Tuesday, July 12, 2011

Battle of the Boyne




On this day, in 1690, I am sorry to report, the forces of William of Orange defeated the forces of King James II of Ireland and VII of Scotland, at the Battle of the Boyne in Ireland. It severe blow to the Catholics in the countries of Ireland, Scotland, England and Wales; and to the young Jacobite movement, that had grown up with King James. Usually, about this time each year, it will be in the news that sectarian violence is breaking out in Northern Ireland.... again, and there will be some rueful remarks about the Irish Catholics and Protestants being unable to get along. Most of the violence is a result of Orange Parades, i.e. parades of Protestant Orangemen marching along through Catholic neighborhoods, celebrating the victory of William at the Battle of the Boyne. The Catholics, not unreasonably, find this incredibly offensive, and the Irish being the Irish, rioting ensues until the marching season is safely over.

Being both a Catholic, and a Jacobite sympathiser, I am posting the following clip, from the Clancy Brother's Carnegie Hall performance, just so there is not doubt whatsoever what my opinion of the matter is!





video

Sunday, July 3, 2011

Happy Independence Day!


"Yankee Doodle" is probably the most well known of all tunes to come out of the Revolutionary War. It was originally a British song, mocking the Continentals, but it had a catchy melody, and was quickly taken over by the Americans as a rallying tune. Here is a video of the Towpath Fife and Drum Corps performing "Yankee Doodle" on parade.





I also came across this clip of "Yankee Doodle" sung by folksinger Charlie Zahm, which I thought was rather good as well. It is, perhaps, not entirely historically accurate, what with the bodhran and all, but it makes for a stirring arrangement.

Friday, July 1, 2011

The Sign of the Cross


I remember someone telling me when I was quite young, that the Sign of the Cross is the perfect expression of all the major truths of the Catholic Faith. At the time, this remark did not make a very great impression on me. I took it at face value, and accepted it, but then, I merely filed it away in my mind without actually thinking about it. Lately, though, I find that I am thinking about it quite a lot. It began, primarily, as a way of recalling myself to my prayers, when I noticed that my mind had wandered off, as it tends to do at the slightest opportunity. However, the more often I practice thinking about what exactly I am doing when I make the Sign of the Cross, the more I appreciate the powerful expression of faith it is.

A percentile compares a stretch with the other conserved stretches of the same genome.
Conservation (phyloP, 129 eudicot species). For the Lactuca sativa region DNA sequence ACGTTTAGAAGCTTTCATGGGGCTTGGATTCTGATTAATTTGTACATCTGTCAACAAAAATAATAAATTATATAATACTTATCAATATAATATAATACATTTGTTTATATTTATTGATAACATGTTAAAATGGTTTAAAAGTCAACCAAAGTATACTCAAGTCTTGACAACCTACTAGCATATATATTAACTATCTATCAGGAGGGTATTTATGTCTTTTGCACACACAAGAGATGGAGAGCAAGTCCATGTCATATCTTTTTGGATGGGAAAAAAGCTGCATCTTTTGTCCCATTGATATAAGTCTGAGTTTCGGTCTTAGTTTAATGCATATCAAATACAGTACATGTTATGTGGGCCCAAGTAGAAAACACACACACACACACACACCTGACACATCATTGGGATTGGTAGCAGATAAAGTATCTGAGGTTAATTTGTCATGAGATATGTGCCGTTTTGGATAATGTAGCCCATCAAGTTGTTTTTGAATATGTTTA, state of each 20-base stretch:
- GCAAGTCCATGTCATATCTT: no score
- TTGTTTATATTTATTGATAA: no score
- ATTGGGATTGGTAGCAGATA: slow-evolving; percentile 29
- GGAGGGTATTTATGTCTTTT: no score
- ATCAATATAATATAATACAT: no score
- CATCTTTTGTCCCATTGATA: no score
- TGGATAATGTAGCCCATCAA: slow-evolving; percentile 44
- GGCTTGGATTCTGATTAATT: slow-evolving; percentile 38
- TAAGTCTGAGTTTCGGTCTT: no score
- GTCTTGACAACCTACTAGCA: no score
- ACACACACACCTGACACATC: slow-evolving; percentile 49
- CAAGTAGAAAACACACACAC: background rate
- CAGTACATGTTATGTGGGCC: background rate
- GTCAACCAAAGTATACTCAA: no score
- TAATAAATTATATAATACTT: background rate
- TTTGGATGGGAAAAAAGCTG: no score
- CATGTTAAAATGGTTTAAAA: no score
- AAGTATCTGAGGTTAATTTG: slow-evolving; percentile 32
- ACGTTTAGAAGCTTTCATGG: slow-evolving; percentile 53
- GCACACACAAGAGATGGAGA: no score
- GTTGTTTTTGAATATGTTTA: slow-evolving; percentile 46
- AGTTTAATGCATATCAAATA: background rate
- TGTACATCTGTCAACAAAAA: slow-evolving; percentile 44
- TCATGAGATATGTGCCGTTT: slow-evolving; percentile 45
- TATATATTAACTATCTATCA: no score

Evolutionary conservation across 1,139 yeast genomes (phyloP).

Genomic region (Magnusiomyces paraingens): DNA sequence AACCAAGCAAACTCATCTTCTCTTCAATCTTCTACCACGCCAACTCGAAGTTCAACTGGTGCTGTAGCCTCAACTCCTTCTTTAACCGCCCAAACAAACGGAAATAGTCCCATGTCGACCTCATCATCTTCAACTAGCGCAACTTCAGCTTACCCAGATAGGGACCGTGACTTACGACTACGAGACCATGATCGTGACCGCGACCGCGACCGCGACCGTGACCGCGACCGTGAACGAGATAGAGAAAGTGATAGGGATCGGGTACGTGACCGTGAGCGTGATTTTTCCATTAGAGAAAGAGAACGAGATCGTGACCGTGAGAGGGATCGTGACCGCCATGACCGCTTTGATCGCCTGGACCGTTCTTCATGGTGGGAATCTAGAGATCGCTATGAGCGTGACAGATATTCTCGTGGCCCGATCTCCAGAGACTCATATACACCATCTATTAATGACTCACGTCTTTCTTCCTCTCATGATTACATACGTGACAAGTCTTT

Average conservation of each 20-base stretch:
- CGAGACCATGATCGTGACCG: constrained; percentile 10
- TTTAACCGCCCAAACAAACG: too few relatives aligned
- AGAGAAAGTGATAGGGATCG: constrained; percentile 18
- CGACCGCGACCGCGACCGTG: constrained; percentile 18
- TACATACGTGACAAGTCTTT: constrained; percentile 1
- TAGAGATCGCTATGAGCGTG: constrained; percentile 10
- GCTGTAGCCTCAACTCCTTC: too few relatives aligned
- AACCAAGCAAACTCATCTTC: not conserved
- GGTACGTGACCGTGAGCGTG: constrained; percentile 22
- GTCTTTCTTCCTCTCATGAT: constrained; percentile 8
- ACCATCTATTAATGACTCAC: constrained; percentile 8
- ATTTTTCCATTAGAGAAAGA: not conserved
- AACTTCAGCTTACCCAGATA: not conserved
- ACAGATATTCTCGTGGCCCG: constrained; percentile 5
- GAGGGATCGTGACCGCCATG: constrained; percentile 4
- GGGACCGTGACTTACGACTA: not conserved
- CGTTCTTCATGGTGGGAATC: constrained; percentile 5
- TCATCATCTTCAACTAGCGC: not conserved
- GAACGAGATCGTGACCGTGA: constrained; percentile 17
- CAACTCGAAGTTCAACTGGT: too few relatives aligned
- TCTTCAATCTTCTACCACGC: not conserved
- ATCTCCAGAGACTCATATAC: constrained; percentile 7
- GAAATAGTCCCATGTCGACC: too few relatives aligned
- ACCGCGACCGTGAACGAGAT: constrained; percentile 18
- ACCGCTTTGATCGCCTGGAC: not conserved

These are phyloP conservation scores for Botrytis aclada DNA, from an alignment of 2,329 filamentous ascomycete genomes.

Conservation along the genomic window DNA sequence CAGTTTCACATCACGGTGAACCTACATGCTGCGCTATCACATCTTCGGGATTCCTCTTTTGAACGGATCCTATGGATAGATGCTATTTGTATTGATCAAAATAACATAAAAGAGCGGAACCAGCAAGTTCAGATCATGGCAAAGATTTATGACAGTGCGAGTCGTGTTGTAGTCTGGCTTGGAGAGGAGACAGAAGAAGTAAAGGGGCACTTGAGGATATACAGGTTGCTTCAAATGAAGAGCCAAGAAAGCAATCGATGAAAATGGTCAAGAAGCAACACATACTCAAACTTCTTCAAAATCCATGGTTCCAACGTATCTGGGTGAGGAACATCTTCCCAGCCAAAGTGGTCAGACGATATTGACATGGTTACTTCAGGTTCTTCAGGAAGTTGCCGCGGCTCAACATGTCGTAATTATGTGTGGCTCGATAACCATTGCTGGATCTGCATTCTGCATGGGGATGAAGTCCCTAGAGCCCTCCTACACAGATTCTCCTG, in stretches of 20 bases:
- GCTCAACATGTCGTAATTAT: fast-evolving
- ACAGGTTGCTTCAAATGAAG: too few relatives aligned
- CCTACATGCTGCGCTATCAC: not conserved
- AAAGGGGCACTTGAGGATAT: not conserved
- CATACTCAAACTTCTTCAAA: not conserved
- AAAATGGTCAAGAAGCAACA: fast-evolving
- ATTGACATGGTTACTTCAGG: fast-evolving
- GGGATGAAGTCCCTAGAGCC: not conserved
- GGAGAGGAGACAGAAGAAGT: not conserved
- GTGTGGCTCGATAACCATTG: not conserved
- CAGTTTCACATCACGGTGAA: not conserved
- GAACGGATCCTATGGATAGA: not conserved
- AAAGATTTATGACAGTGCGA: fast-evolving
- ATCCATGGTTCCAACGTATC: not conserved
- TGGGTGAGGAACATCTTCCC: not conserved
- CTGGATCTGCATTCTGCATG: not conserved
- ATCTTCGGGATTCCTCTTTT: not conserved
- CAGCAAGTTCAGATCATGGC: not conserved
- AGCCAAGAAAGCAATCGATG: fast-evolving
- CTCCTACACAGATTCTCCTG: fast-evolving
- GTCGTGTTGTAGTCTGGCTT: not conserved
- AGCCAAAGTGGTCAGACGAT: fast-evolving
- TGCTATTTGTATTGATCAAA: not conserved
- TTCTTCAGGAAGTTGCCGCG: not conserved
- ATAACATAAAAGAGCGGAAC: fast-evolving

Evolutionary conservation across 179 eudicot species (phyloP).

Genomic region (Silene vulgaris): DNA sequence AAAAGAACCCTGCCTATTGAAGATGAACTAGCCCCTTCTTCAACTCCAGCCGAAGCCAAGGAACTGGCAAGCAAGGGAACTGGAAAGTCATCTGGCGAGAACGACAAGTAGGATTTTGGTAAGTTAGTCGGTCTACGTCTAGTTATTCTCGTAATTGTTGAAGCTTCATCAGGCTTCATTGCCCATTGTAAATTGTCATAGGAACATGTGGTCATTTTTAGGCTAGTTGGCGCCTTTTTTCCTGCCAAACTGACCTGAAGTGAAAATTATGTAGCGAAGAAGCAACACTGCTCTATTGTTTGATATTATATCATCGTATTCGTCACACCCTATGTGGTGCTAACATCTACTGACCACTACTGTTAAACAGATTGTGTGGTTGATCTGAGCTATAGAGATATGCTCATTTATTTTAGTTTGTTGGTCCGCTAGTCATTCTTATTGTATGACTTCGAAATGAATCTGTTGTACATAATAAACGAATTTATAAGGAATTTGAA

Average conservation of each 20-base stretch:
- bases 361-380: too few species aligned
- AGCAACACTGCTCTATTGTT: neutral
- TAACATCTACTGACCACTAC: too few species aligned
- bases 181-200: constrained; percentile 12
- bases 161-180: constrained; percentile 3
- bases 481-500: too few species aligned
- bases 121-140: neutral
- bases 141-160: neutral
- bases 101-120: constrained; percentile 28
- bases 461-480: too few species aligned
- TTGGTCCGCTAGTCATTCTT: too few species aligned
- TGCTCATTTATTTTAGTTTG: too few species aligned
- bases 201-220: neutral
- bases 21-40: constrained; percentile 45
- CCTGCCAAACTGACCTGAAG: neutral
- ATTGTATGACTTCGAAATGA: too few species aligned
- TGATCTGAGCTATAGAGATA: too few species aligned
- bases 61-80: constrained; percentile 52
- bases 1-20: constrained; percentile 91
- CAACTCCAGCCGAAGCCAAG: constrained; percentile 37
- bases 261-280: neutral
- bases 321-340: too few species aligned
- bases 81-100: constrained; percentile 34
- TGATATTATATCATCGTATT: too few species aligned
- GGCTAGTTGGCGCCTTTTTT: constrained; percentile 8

For it really does express the major truths of the Faith. When I sign myself "In the Name of the Father and of the Son and of the Holy Ghost" I am expressing my belief in the Blessed Trinity. By using the singular noun 'name' rather than the plural 'names' I am proclaiming by unity of the Three Persons. By making the cross as I say the prayer, I am also directly showing my belief in the Incarnation of the Son of God, and in His death upon the cross; indirectly, my belief in Original Sin, the Immaculate Conception of Our Lady, and that the death of Our Lord was the cause of our redemption. I am admitting my own sinful weakness, and that, by the cross, I am now under the mercy of God, and therefore, it is an act of trust. Furthermore, I am symbolically taking the cross upon myself, and am therefore, acknowledging must follow in the footsteps of God Himself, and bear my sufferings as He did, so it is an act of immolation.

If I make the Sign of the Cross, and pray instead, "Glory be to the Father and to the Son and to the Holy Ghost, as it was in the beginning, is now and ever shall be, world without end" I am now expressing my belief in the omnipotence of God, in the reality of Heaven, in eternity. In addition, I am offering to God a simple act of adoration, placing myself, for that little moment, before His throne and adding my own voice to the unceasing praise of the angels and saints.

When I make the Sign of the Cross, I am also blessing myself, a truly remarkable thing, if you think about it. The Sign of the Cross is universally understood to be a sign of blessing. The priest makes the sign over the host, to bless it for the Consecration, over sacramentals, to bless them for our use, over his congregation, to call blessings down upon us. Traditionally, Catholic parents would bless their children by making the Sign of the Cross upon their foreheads with holy water. But when I make that simple movement over my own person, I am able bless myself as well. I am able to beg blessings on my own behalf, and that is a powerful act indeed. No wonder it is recommended that we use the Sign of the Cross in times of temptation.